The plane is destroyed anyway. Men and women and children die in flames. Gabriel doesn't notice. He simply moves on to his next target. Anger doesn't understand.

Ultimately, Vulcan achieves his goal, but at a greater price than he expects. Demanding Marvel Girl help Xavier telepathically unearth the truth to Scott and the X-Men, Gabriel is remembered, but he also remembers. Remembers Shakari and the prison. Remembers Emperor D'Ken and the blood of the womb and of his dead mother. Gaining his revenge on Xavier is now far less important than vengeance against the insane ruler of the Shi'ar. One moment Gabriel stands poised to kill Xavier, the next he is in deep space, heading for the Emperor with the speed of light, and of anger.

He is so caught up in his visions of justice that he fails to notice the truth of what Xavier has shown the others. Gabriel could have left Krakoa with his brother, seen him and his team safely home. Planned their next strike more carefully. Gathered greater numbers. Already it seems clear that the island is too strong for them.

He doesn't, of course. Slavery is obedience without understanding. His master and his father have given him his orders. He returns to the jungle with his team, to prove himself an X-Man, and moments later Sway is dead, and Petra is dead, and Darwin is missing, and he is trapped. The failure is his. His duty was to protect his team, but he never learned what duty was. He is still a child, separated from his parents.

He makes this point to himself as he rots in a Shi'ar jail, one eye taken from him by the Imperial Guard who subdued him for daring to threaten their emperor. His remaining eye turns inward, seeing himself as a child, berating him.

"They're right about you," he tells himself, "You know that? You're just a widdle baby".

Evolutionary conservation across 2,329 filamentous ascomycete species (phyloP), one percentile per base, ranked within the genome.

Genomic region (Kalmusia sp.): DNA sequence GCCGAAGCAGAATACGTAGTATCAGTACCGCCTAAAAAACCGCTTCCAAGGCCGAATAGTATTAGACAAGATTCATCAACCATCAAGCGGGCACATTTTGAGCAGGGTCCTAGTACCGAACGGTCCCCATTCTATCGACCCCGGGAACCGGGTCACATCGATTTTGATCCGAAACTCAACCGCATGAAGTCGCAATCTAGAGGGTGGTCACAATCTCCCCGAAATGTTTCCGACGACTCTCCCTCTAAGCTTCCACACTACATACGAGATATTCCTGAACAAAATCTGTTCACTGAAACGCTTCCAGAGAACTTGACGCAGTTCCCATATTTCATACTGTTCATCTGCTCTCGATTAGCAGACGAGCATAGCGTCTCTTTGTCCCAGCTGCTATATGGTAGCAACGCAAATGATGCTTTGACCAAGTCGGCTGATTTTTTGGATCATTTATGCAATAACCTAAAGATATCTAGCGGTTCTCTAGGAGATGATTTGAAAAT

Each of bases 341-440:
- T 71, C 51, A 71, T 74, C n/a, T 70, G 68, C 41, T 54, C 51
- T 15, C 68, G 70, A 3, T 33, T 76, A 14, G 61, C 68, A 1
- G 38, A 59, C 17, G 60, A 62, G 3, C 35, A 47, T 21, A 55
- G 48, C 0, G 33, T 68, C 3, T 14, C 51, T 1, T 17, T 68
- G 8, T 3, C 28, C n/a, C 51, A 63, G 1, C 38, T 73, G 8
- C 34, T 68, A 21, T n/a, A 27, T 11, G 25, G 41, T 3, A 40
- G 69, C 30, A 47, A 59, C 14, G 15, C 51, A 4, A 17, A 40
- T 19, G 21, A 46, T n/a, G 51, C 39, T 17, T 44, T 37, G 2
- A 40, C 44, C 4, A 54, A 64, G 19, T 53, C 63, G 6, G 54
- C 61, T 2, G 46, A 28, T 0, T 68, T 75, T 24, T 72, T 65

Helpless, Gabriel demands himself shut the Hell up. Not a particularly sensible sentence to write, but sense has long since left the building. "... You're finally a fifteen-year-old. Though, mature-wise, I'm thinking closer to thirteen."

He is a child, separated from all his fathers.

The knife is twisted.

"Is that what you really are? Just some weak little kid who thought he was all grown up?"

Gabriel knows the truth. Like his fathers, he is no fool. Like his brothers, he is broken, and he knows it.

Gabriel is like his brothers in many other ways, and different in still more. That's what brothers are, all oscillation and destructive interference. No two brothers, or three, are the same. No two brothers, or three, have the same father. To Scott, Charles Xavier is truth and Christopher Summers is a disappointment. To Alex, Xavier is the measure of his failings, and Summers is an enigma. To Gabriel, Xavier and manipulation and Summers is an enemy. To all of them, to all of us, fathers are all these things, and more, and less.

Eventually, children grow up. Scott learns to question Xavier and accept Summers. Alex learns to measure his own worth, and to understand his father's motivations. Gabriel rebels, though, refuses to grow up even once he knows he has to. Charles remains the manipulator, responsible for every choice Vulcan makes. Summers remains the enemy, right up to the very moment when Vulcan breaks him, light-years from home, and throws his corpse beside the body of Emperor D'Ken, to lie bloody and pointless in front of the M'Kraan crystal that began it all. Summers dies on a rocky world no-one should ever want. But Gabriel wants it. He wants it all. He wants Deathbird as his bride, and through her the Empire. Rather than reach for maturity, he reaches for power, because he thinks power is anathema to helplessness and helplessness is for slaves.

He is wrong. Power and freedom are not the same thing. Gabriel is powerful and helpless. Helpless to keep the Shi'ar rebelling against his rule. Helpless against the attacking Scy'ar Tal. Helpless against his own ossified view of the universe; the certainty that others are to blame, that every atrocity he commits can be laid at someone else's door, and that another atrocity is needed in revenge.

Vulcan is a slave.